Finding Fibonacci: The Quest to Rediscover the Forgotten Mathematical Genius Who Changed the World by Keith Devlin and The Man of Numbers: Fibonacci’s Arithmetic Revolution by Keith Devlin
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Finding Fibonacci is Keith Devlin’s detailed narration of how he researched and wrote his earlier 2011 book The Man of Numbers, which tells the story of the mathematical contributions of Leonardo of Pisa, famously called Fibonacci. Finding Fibonacci includes Devlin’s adventures in Italy, his quest for manuscripts, and an extra chapter on the influence of Leonardo’s book Liber Abbaci on modern finance. This book could be described as a personal travel and reflection journal with much of the material about Leonardo of Pisa extracted from the author’s earlier work. The materials and details about Leonardo are actually contained in the first book, which has been much cited and mentioned throughout this second one. These two books could have possibly been combined into a single and more concise exposition. Aside from the short chapter on modern finance and the appendix on how to read the chapters of Liber Abbaci, no new material about Leonardo is contained in Finding Fibonacci. Readers may find the first book more informative if they are interested in learning about the life and work of this twelfth-century mathematician.
Although written in a very engaging and readable manner, these books contain some errors that readers need to be aware of. Devlin succumbs to historical presentism, viewing the mathematical practices of the past through the same lens as those of modern specialized university research mathematicians. Up until the early nineteenth century, the value of mathematics in Western European society was based mostly on its applications – whether in the natural sciences or business. Being a mathematician was not a specialized profession; in fact, many mathematicians were theologians, lawyers, philosophers, or “natural philosophers.” For the most part, studying mathematics for its own sake was not an ultimate goal. The Oxford Handbook of the History of Mathematics may be a good resource for studying this topic. Devlin writes that Leonardo knew that people were not interested in abstract problems and therefore “dressed up” abstractions by writing concrete and realistic ones. This hypothesis on Leonardo’s motivations – that he actually wanted to focus on pure mathematics and not necessarily to promulgate a better arithmetical system for business – is difficult to justify because of the lack of primary sources and the known general role of mathematics in society at that point in history.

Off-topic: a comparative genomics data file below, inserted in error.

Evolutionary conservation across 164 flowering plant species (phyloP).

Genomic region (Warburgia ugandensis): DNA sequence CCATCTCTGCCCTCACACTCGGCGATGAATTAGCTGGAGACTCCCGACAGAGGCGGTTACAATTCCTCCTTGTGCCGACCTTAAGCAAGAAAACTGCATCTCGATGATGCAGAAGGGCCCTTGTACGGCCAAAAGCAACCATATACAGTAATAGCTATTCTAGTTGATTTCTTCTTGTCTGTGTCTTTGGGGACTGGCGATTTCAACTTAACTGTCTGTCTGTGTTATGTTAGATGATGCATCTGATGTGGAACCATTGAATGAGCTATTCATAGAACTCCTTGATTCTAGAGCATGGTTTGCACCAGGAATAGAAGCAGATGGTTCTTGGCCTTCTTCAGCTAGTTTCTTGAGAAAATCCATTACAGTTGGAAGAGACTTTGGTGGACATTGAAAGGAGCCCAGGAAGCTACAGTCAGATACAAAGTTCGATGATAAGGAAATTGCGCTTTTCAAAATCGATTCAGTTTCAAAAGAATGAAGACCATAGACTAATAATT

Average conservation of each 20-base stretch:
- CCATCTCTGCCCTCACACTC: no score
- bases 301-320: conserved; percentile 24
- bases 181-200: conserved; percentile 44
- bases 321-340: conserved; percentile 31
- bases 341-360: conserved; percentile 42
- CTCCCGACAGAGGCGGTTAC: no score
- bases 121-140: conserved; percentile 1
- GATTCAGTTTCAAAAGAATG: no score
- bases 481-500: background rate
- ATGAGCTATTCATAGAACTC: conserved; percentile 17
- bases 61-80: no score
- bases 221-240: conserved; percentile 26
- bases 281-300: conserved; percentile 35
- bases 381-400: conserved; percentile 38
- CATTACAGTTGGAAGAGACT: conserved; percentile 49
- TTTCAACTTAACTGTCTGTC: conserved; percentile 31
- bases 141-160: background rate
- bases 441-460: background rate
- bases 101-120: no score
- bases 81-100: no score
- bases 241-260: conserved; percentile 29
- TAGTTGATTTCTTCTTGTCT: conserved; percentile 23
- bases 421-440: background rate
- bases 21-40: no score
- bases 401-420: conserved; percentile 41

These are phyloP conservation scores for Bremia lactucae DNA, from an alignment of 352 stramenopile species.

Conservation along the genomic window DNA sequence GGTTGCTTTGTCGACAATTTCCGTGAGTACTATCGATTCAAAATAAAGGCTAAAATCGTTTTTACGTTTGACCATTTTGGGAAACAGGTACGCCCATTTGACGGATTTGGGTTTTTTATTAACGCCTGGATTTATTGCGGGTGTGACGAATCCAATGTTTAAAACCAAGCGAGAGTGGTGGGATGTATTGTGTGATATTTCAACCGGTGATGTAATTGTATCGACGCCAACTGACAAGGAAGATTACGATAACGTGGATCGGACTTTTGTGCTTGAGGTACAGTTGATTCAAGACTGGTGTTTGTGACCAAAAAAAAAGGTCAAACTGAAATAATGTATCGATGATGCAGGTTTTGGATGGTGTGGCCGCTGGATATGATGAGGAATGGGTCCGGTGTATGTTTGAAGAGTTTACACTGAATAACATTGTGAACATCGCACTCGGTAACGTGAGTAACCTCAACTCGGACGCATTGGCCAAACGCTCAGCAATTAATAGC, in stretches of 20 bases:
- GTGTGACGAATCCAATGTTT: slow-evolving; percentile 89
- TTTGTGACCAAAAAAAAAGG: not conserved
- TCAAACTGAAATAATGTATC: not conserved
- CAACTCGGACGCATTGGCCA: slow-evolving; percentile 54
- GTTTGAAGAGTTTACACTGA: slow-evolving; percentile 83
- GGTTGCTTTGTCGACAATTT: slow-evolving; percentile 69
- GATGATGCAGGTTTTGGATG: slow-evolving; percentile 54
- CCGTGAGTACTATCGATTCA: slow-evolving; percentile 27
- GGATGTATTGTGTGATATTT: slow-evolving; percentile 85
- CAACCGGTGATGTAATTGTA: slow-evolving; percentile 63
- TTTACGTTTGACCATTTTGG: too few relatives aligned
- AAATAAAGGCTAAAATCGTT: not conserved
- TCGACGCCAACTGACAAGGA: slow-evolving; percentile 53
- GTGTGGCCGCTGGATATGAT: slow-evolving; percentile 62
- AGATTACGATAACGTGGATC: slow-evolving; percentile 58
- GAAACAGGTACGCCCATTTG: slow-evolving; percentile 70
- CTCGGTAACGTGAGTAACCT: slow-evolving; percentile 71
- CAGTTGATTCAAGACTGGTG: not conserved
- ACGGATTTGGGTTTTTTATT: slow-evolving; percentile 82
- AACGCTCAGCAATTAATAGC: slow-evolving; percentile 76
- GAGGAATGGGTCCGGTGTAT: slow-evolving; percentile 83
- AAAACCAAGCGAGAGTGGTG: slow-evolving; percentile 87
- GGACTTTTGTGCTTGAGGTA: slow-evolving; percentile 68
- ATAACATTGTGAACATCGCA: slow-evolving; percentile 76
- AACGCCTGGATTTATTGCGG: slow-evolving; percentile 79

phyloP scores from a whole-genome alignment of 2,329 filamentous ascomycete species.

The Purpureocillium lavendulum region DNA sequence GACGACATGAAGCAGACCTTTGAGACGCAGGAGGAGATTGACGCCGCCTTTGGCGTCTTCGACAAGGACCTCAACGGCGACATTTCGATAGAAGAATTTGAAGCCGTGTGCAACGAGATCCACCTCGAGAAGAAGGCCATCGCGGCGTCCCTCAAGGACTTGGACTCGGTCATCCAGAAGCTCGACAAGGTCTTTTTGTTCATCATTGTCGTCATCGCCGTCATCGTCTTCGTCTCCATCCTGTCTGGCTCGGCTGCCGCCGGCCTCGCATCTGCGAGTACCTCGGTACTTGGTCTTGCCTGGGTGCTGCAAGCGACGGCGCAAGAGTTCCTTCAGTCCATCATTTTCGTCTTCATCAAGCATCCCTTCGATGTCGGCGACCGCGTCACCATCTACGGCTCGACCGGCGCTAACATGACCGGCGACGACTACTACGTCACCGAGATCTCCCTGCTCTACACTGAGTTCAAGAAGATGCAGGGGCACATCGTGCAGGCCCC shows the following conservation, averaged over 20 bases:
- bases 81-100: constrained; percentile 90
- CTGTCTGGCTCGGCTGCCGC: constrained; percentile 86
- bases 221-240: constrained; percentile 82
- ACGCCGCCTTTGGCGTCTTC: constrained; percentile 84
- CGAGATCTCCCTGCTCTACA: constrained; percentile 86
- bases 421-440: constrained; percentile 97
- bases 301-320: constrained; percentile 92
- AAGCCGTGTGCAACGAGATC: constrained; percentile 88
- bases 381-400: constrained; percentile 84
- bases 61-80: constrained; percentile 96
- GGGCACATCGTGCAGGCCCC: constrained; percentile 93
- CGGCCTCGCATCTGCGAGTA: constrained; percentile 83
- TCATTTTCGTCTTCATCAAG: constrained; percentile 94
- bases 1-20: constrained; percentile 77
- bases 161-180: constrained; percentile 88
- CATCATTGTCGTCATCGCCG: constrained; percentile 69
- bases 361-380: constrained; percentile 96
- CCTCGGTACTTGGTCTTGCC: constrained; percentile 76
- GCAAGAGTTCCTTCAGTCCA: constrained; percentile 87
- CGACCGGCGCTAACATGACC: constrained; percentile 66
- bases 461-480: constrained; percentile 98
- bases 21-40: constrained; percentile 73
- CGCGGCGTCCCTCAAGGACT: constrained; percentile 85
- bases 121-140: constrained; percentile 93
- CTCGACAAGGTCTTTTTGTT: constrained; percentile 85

Devlin also posits that Europe’s “inexorable rise to world domination in trade and finance” was because of the Hindu-Arabic numeral system. It is highly unlikely that a change in the arithmetical system alone caused this economic growth. It might be insightful to note that until the sixteenth century, computation on boards with unmarked tokens or pebbles was common, and conflict over abacus use versus the new calculational algorithms continued until as late as the seventeenth century. It took time for societies to adopt these new practices, and it cannot be assumed that they singlehandedly caused this rise in trade and finance.
The whiggish tone of these books is unmistakable. Yet, they are “fun” and easy reads. Despite weaknesses, both these books, but much more so The Man of Numbers, will be interesting for mathematicians and mathematics educators. Readers might also enjoy learning about the research process required to write a such a historical book. Ultimately, the two books together give a “rough” view of how our numeration practices evolved and how modern mathematics was greatly influenced by the efforts of Leonardo of Pisa.